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Hearings on Dunedin City Council’s draft 2020-21 annual plan are scheduled for next week and while the plan consulted on in April calls for about 52% of council’s proposed $321,225,000 revenue to come from rates — including a $10.2million increase (6.5%) in the overall rates take — the standing of the other about $154million in expected revenue remained unknown, Mr Hawkins said.
But speaking to the Otago Daily Times yesterday, he ruled out his support for both the sale of council-controlled companies and major layoffs at the council.
"I don’t see the value in us going through a process where we significantly reconfigure what it is that we offer our community.
"And I’ve been quite clear that I’ve got no interest in supporting a slash-and-burn budget for the coming financial year, but that doesn’t mean that we can’t ask staff to identify opportunities where we can reduce costs in the coming financial year," he said.
Making staff redundant was not "the solution to our problems either in the short term or the long term".
The impact of a post-Covid-19 Dunedin on the council’s revenue remained unclear, but possibilities included a lower rates rise, increased borrowing, targeted rates remissions policies or a combination of the three.
Mr Hawkins said he also understood the Government did not expect councils to slash rates and then ask for help to get planned projects across the line.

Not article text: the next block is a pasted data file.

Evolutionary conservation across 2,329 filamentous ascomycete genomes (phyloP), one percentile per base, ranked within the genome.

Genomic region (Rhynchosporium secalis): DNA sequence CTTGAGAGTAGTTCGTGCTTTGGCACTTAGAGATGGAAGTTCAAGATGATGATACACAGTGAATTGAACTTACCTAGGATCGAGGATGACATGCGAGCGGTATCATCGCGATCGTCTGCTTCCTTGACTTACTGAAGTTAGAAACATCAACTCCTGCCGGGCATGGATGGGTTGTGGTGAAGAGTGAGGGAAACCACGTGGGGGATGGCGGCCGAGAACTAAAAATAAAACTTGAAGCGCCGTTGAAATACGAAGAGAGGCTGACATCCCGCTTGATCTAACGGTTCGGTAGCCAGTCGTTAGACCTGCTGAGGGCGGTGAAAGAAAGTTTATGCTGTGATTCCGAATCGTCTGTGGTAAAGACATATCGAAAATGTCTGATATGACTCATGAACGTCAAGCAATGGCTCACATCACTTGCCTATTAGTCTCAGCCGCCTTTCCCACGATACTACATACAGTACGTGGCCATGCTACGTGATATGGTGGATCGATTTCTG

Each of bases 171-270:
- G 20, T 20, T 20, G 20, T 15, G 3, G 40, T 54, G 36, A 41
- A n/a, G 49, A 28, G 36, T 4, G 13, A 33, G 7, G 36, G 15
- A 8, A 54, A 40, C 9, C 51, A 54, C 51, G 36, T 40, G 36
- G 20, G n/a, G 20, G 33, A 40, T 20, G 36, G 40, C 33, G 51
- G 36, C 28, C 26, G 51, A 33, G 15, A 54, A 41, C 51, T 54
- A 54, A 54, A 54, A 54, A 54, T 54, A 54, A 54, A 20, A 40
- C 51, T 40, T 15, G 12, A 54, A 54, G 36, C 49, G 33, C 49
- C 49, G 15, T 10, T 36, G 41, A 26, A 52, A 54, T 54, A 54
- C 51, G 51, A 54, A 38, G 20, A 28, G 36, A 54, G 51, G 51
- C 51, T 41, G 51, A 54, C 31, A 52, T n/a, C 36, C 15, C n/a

Further support to the community, including possibly some of the $211million worth of "shovel-ready" projects the council had asked for assistance with, was also unknown at this time.
Otago Regional Council chairwoman Marian Hobbs rejected the idea of considering revised budgets yesterday.
"We are not jumping ahead of the consultation process," she said. "We have received submissions on our annual plan and will have hearings [this] month.
"As a result of that process, councillors will make decisions ... in June.
"While we have not directed staff to make Covid-19-related changes to our annual plan or to eliminate any rates rises, the annual plan is subject to change until the councillors adopt it."
Local Government New Zealand president Dave Cull said there was "a lot of pressure, quite understandably, from a lot of people" for lower rates increases across the country despite councils’ revenue from other sources already falling.
"A lot of people say, ‘Well, cut out the nice-to-haves’," he said.
"I would say, in general, across the country, there’s not a lot of fat in the system.
"What are you going to cut out?"